FOR IMMEDIATE RELEASE: Lawsuit Reform Group Releases White Paper on New York’s Medical Liability Crisis



September 23, 2014
Contact: Phoebe Stonbely

Lawsuit Reform Group Releases White Paper on New York’s Medical Liability Crisis

(Albany, NY) – The Lawsuit Reform Alliance of New York (LRANY), a nonprofit advocacy group focused on legal reform, released a white paper today entitled “Condition Critical: New York’s Medical Liability Crisis.” The paper highlights the impact of New York’s legal climate on medical liability premiums and the corresponding effect on the medical profession.

The paper notes that New York has the highest per capita medical liability payouts in the nation and now accounts for 20% of all payouts in the country with only 6% of the population. Correspondingly, medical liability insurance premiums for New York’s physicians and hospitals are among the highest in the nation, exceeding $330,000 annually for some specialties. The paper claims that both the total cost of defending medical liability lawsuits and insurance premiums have increased significantly.

The paper also analyzed publicly available financial information for New York’s medical liability insurers and found they are operating at the lowest profit margin in the nation. The paper further notes that two of the three largest carriers remain technically insolvent.

Lastly, the paper highlights New York’s ongoing physician shortage, which is currently estimated to be over 1,000. New York ranks 28th in the nation for retention of physicians from undergraduate medical education, and 75% of hospitals have reported difficulty recruiting physicians due to shortages.

LRANY Executive Director Tom Stebbins stressed the role of New York’s lawsuit system as a fundamental driver of the crisis. “New York’s medical liability system is buckling under the weight of litigation, much of it either weak on the merits or outright frivolous. Meanwhile, the entrenched personal injury lawyer lobby spends millions every year to block reforms to our regressive and archaic civil justice system, which ultimately hurts healthcare providers, patients, and taxpayers.”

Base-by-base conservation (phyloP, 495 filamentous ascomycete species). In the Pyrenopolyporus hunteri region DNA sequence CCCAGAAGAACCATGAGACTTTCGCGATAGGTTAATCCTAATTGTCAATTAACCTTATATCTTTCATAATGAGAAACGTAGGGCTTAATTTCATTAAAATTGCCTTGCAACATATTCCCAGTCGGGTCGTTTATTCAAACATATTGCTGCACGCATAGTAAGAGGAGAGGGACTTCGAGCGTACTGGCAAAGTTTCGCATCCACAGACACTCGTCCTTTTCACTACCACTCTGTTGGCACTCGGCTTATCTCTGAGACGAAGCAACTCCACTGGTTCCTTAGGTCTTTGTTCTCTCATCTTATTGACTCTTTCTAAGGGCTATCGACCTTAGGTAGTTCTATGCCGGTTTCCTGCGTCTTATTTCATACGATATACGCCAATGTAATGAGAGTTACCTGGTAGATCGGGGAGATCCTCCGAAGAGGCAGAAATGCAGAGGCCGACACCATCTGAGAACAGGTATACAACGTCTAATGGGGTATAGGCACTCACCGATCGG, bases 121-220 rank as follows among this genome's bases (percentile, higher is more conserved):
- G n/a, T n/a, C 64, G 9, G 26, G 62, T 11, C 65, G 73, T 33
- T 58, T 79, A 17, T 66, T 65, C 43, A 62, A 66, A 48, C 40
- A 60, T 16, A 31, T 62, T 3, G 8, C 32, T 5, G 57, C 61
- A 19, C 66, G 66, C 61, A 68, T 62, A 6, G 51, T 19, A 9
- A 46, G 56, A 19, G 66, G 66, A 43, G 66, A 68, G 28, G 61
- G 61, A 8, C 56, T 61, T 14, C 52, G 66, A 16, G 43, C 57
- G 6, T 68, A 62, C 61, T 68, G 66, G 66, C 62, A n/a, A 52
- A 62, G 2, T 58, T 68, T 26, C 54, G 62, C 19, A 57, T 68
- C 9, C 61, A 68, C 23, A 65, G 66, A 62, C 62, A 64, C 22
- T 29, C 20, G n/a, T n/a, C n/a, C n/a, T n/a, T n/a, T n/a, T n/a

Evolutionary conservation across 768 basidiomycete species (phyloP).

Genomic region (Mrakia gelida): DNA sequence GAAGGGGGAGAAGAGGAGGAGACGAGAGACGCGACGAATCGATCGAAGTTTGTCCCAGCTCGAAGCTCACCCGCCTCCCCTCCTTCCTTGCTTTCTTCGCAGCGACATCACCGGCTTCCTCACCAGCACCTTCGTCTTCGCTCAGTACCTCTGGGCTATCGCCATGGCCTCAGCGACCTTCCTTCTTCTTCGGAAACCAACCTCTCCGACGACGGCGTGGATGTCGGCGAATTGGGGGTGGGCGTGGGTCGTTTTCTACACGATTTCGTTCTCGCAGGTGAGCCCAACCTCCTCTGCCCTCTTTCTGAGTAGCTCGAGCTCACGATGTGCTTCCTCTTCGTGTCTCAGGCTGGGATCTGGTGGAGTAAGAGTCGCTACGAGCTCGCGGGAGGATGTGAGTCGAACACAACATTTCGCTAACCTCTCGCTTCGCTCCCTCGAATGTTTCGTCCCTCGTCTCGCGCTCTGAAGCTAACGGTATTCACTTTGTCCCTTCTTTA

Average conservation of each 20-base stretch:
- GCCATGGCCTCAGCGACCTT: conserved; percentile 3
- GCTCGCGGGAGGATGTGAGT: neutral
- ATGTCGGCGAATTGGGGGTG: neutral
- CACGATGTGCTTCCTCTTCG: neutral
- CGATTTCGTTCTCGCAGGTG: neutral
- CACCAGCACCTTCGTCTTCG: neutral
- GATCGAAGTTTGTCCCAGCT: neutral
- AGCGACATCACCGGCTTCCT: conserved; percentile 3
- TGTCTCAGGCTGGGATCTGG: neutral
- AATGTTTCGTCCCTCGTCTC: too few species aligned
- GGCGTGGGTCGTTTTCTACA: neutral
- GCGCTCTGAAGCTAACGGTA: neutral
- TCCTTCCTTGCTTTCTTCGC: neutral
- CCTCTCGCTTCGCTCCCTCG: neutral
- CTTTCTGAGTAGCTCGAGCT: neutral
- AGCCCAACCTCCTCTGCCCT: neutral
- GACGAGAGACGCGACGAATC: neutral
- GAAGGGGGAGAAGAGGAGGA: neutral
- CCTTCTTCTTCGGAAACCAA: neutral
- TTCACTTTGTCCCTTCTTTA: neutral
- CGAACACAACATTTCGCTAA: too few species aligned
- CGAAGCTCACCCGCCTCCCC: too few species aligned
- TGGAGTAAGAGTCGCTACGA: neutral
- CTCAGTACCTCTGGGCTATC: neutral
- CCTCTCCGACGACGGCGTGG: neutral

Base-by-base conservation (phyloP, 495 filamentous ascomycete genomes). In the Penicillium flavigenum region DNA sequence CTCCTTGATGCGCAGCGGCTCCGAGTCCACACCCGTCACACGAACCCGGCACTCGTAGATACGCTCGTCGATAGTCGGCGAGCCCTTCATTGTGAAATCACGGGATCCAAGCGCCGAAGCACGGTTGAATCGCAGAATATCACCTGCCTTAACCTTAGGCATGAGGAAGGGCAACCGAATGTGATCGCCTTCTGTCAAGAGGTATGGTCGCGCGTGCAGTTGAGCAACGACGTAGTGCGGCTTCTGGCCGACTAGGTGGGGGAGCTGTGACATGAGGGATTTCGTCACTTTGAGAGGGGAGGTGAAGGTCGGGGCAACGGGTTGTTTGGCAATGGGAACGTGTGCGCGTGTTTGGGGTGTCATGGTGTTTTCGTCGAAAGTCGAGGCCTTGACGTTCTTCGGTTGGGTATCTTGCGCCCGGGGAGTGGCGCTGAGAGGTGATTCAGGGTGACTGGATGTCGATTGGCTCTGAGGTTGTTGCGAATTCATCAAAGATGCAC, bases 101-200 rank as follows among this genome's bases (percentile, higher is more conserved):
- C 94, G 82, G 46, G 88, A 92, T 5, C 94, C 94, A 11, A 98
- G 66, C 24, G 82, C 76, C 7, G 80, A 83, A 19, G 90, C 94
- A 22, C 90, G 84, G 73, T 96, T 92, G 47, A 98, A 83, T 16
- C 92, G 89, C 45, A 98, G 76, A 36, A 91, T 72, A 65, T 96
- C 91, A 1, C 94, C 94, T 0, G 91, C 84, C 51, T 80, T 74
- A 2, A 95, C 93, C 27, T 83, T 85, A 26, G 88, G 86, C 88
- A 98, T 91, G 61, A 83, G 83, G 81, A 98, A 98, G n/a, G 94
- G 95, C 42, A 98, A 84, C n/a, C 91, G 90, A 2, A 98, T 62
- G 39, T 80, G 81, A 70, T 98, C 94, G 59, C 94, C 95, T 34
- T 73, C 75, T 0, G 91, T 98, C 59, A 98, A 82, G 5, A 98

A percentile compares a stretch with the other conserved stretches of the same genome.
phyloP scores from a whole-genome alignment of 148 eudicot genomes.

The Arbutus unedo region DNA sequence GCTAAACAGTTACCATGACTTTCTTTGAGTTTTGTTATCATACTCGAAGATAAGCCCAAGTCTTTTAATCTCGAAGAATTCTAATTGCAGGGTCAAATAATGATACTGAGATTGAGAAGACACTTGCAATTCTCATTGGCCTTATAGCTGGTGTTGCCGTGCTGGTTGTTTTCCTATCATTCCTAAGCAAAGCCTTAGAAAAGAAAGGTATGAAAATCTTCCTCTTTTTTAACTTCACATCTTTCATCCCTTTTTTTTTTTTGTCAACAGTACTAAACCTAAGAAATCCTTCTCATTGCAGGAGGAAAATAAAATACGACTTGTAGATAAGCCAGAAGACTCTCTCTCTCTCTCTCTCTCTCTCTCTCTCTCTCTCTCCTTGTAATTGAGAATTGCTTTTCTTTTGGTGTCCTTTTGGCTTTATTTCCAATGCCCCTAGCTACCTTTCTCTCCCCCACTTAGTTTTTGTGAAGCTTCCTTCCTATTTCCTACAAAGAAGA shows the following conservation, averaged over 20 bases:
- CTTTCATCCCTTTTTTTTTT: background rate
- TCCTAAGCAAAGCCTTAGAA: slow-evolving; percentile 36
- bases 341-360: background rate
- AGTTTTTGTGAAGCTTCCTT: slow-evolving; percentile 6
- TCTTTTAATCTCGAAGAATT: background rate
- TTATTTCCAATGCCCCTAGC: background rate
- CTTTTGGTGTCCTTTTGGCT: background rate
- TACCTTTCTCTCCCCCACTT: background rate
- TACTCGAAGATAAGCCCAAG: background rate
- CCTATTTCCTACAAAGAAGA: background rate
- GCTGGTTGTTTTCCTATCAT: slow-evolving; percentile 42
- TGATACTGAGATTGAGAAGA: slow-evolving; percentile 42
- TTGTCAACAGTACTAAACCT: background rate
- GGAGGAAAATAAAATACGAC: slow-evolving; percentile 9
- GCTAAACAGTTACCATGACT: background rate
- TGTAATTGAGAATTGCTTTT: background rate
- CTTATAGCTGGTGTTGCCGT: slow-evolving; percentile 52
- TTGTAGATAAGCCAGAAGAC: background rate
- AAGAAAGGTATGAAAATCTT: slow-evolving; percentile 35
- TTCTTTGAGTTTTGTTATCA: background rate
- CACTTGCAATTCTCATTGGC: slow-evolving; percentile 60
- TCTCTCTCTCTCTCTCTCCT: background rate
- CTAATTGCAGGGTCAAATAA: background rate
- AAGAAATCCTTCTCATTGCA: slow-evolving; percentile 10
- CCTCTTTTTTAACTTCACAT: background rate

The white paper recommends the enactment of comprehensive liability reform to create safeguards against abusive litigation. Said Stebbins, “For years physicians, healthcare providers, insurers, and tort reform advocates have warned of a coming medical liability crisis. Now that the crisis is here, New York must take action.”

# # # #
The Lawsuit Reform Alliance of New York (LRANY) is a nonpartisan not-for-profit association of businesses, professionals, healthcare providers, membership organizations, taxpayers, and concerned citizens committed to changing New York’s legal system to help create jobs and energize our economy.

PDF Press Release                  PDF White Paper

LRANY Video Series: E-Discovery Reform

This week on the LRANY Video Series, Tom Stebbins brings you a video on E-Discovery Reform.

Discovery of electronically stored information (ESI), such as emails and electronic documents, has become increasingly common and important in civil litigation. However, because of the daunting volume of ESI, discovery can be extremely costly and time consuming, and the tactic of making broad discovery requests is increasingly being used to pressure defendants to settle even the least meritorious cases.

LRANY supports legislation which would clarify requirements to preserve electronically stored information and implement checks on abusive electronic discovery tactics.


LRANY Video Series: Transparency in Private Attorney Contracting (TiPAC)

This week on the LRANY Video Series, Tom Stebbins brings you a video on transparency in provate attorney contracting, also known as TiPAC. In New York, the Attorney General is not required to make public the information regarding contracting outside counsel, which could lead to abuse.

The past decade has witnessed dramatic increase in the use of private contingency fee attorneys on behalf of the state. While State use of private sector legal services makes sense in some instances, there is currently little transparency regarding the use of private sector attorneys by the State, creating a potential for abuse and conflict of interest.

LRANY supports legislation which would create transparency, limit contingency fees, and codify recent case law requirements to ensure that the State remains in control of litigation when it hires contingency fee counsel.


LRANY Video Series: Trial Lawyer Political Influence

This week, to continue the LRANY Video Series, LRANY Executive Director, Tom Stebbins, brings you a video on the powerful influence of trial lawyers in our state.

See report which reviews their political spending here. 


LRANY-Supported “Potted Plant” Trial Conduct Bill Advances in Assembly

Pot Plant objectionThis week, the Assembly Judiciary committee unanimously voted to report A.9077 to the floor. This legislation, which LRANY supports, would amend the law to allow the counsel for a non-party witness to raise objections to improper questioning. The current law does not allow such objections to be raised, as a result of the Supreme Court Appellate Division’s ruling in Thompson v. Mather (2010). Read more about the bill here.

The Senate unanimously passed this legislation on May 7th, and it is expected to pass the full Assembly this session. Read LRANY’s memorandum of support here.

Senate Passes “Potted Plant” Trial Examination Conduct Bill

isolated green branchToday the Senate passed S.5077 (Bonacic), supported by LRANY, which would clarify the rules relating to the conduct of an examination before trial. The bill does not yet have a sponsor in the assembly.